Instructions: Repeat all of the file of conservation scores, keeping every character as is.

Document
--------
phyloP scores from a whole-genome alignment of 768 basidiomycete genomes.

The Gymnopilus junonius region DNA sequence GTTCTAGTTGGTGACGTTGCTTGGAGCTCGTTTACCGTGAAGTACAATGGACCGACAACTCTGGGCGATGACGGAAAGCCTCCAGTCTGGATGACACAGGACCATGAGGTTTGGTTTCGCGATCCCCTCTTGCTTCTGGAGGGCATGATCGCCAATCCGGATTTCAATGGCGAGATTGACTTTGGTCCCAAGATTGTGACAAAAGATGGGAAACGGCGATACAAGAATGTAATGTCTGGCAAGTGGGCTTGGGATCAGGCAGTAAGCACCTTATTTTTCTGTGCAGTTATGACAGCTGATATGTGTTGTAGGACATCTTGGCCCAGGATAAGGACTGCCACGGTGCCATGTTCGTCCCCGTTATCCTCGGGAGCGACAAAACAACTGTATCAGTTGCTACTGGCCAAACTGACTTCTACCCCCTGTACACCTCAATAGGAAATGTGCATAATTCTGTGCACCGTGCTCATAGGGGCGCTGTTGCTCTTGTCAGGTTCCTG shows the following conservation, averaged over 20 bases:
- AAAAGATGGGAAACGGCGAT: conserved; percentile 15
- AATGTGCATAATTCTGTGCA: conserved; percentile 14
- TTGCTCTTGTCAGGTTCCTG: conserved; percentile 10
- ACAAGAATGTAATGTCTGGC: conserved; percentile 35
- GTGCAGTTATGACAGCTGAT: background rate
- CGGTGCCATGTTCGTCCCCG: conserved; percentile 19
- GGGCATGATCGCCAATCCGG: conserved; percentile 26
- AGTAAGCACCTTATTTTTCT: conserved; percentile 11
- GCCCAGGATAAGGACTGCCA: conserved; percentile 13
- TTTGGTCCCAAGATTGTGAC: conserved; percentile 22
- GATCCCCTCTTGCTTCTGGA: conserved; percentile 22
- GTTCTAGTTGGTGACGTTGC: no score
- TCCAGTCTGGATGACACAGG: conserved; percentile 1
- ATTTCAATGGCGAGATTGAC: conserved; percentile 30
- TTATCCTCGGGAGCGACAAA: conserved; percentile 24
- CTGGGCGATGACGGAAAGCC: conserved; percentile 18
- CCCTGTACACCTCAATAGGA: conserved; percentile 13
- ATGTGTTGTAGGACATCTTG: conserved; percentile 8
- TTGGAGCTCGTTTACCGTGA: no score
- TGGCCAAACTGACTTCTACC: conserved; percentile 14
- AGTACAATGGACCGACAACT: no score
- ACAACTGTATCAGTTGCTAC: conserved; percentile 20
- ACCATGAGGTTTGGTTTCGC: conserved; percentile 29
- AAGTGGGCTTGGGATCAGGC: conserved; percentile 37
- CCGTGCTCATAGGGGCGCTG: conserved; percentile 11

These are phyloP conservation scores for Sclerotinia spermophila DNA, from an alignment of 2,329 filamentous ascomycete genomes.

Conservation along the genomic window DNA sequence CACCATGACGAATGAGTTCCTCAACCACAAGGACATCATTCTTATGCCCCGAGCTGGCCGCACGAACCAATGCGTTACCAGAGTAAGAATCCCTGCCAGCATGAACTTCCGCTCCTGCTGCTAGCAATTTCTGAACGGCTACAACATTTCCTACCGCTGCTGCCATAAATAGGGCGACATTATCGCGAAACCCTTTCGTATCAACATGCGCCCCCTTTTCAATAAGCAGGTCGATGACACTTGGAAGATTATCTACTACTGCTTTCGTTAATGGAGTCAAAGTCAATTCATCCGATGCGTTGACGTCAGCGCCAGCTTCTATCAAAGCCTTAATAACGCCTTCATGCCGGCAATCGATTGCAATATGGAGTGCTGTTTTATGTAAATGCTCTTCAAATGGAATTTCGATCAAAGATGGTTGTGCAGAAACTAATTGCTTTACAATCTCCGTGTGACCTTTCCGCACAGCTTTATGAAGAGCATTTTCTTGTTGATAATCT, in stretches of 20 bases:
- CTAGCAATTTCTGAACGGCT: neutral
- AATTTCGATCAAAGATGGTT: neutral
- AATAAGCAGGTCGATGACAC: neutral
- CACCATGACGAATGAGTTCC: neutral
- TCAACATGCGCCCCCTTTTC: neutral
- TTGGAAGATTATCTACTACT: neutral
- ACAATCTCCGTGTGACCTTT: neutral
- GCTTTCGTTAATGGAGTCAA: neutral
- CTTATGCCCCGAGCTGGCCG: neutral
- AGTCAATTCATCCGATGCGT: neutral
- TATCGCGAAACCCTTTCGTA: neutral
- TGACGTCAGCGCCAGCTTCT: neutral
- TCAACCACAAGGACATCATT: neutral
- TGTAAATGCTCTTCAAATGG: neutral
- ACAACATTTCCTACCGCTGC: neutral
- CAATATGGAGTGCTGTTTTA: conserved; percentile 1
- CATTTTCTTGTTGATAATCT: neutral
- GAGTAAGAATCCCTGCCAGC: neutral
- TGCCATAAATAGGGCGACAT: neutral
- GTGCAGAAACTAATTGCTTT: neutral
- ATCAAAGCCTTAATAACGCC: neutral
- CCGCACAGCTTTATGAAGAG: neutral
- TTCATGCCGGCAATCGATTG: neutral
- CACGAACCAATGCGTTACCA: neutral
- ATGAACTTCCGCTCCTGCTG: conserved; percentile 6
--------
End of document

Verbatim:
phyloP scores from a whole-genome alignment of 768 basidiomycete genomes.

The Gymnopilus junonius region DNA sequence GTTCTAGTTGGTGACGTTGCTTGGAGCTCGTTTACCGTGAAGTACAATGGACCGACAACTCTGGGCGATGACGGAAAGCCTCCAGTCTGGATGACACAGGACCATGAGGTTTGGTTTCGCGATCCCCTCTTGCTTCTGGAGGGCATGATCGCCAATCCGGATTTCAATGGCGAGATTGACTTTGGTCCCAAGATTGTGACAAAAGATGGGAAACGGCGATACAAGAATGTAATGTCTGGCAAGTGGGCTTGGGATCAGGCAGTAAGCACCTTATTTTTCTGTGCAGTTATGACAGCTGATATGTGTTGTAGGACATCTTGGCCCAGGATAAGGACTGCCACGGTGCCATGTTCGTCCCCGTTATCCTCGGGAGCGACAAAACAACTGTATCAGTTGCTACTGGCCAAACTGACTTCTACCCCCTGTACACCTCAATAGGAAATGTGCATAATTCTGTGCACCGTGCTCATAGGGGCGCTGTTGCTCTTGTCAGGTTCCTG shows the following conservation, averaged over 20 bases:
- AAAAGATGGGAAACGGCGAT: conserved; percentile 15
- AATGTGCATAATTCTGTGCA: conserved; percentile 14
- TTGCTCTTGTCAGGTTCCTG: conserved; percentile 10
- ACAAGAATGTAATGTCTGGC: conserved; percentile 35
- GTGCAGTTATGACAGCTGAT: background rate
- CGGTGCCATGTTCGTCCCCG: conserved; percentile 19
- GGGCATGATCGCCAATCCGG: conserved; percentile 26
- AGTAAGCACCTTATTTTTCT: conserved; percentile 11
- GCCCAGGATAAGGACTGCCA: conserved; percentile 13
- TTTGGTCCCAAGATTGTGAC: conserved; percentile 22
- GATCCCCTCTTGCTTCTGGA: conserved; percentile 22
- GTTCTAGTTGGTGACGTTGC: no score
- TCCAGTCTGGATGACACAGG: conserved; percentile 1
- ATTTCAATGGCGAGATTGAC: conserved; percentile 30
- TTATCCTCGGGAGCGACAAA: conserved; percentile 24
- CTGGGCGATGACGGAAAGCC: conserved; percentile 18
- CCCTGTACACCTCAATAGGA: conserved; percentile 13
- ATGTGTTGTAGGACATCTTG: conserved; percentile 8
- TTGGAGCTCGTTTACCGTGA: no score
- TGGCCAAACTGACTTCTACC: conserved; percentile 14
- AGTACAATGGACCGACAACT: no score
- ACAACTGTATCAGTTGCTAC: conserved; percentile 20
- ACCATGAGGTTTGGTTTCGC: conserved; percentile 29
- AAGTGGGCTTGGGATCAGGC: conserved; percentile 37
- CCGTGCTCATAGGGGCGCTG: conserved; percentile 11

These are phyloP conservation scores for Sclerotinia spermophila DNA, from an alignment of 2,329 filamentous ascomycete genomes.

Conservation along the genomic window DNA sequence CACCATGACGAATGAGTTCCTCAACCACAAGGACATCATTCTTATGCCCCGAGCTGGCCGCACGAACCAATGCGTTACCAGAGTAAGAATCCCTGCCAGCATGAACTTCCGCTCCTGCTGCTAGCAATTTCTGAACGGCTACAACATTTCCTACCGCTGCTGCCATAAATAGGGCGACATTATCGCGAAACCCTTTCGTATCAACATGCGCCCCCTTTTCAATAAGCAGGTCGATGACACTTGGAAGATTATCTACTACTGCTTTCGTTAATGGAGTCAAAGTCAATTCATCCGATGCGTTGACGTCAGCGCCAGCTTCTATCAAAGCCTTAATAACGCCTTCATGCCGGCAATCGATTGCAATATGGAGTGCTGTTTTATGTAAATGCTCTTCAAATGGAATTTCGATCAAAGATGGTTGTGCAGAAACTAATTGCTTTACAATCTCCGTGTGACCTTTCCGCACAGCTTTATGAAGAGCATTTTCTTGTTGATAATCT, in stretches of 20 bases:
- CTAGCAATTTCTGAACGGCT: neutral
- AATTTCGATCAAAGATGGTT: neutral
- AATAAGCAGGTCGATGACAC: neutral
- CACCATGACGAATGAGTTCC: neutral
- TCAACATGCGCCCCCTTTTC: neutral
- TTGGAAGATTATCTACTACT: neutral
- ACAATCTCCGTGTGACCTTT: neutral
- GCTTTCGTTAATGGAGTCAA: neutral
- CTTATGCCCCGAGCTGGCCG: neutral
- AGTCAATTCATCCGATGCGT: neutral
- TATCGCGAAACCCTTTCGTA: neutral
- TGACGTCAGCGCCAGCTTCT: neutral
- TCAACCACAAGGACATCATT: neutral
- TGTAAATGCTCTTCAAATGG: neutral
- ACAACATTTCCTACCGCTGC: neutral
- CAATATGGAGTGCTGTTTTA: conserved; percentile 1
- CATTTTCTTGTTGATAATCT: neutral
- GAGTAAGAATCCCTGCCAGC: neutral
- TGCCATAAATAGGGCGACAT: neutral
- GTGCAGAAACTAATTGCTTT: neutral
- ATCAAAGCCTTAATAACGCC: neutral
- CCGCACAGCTTTATGAAGAG: neutral
- TTCATGCCGGCAATCGATTG: neutral
- CACGAACCAATGCGTTACCA: neutral
- ATGAACTTCCGCTCCTGCTG: conserved; percentile 6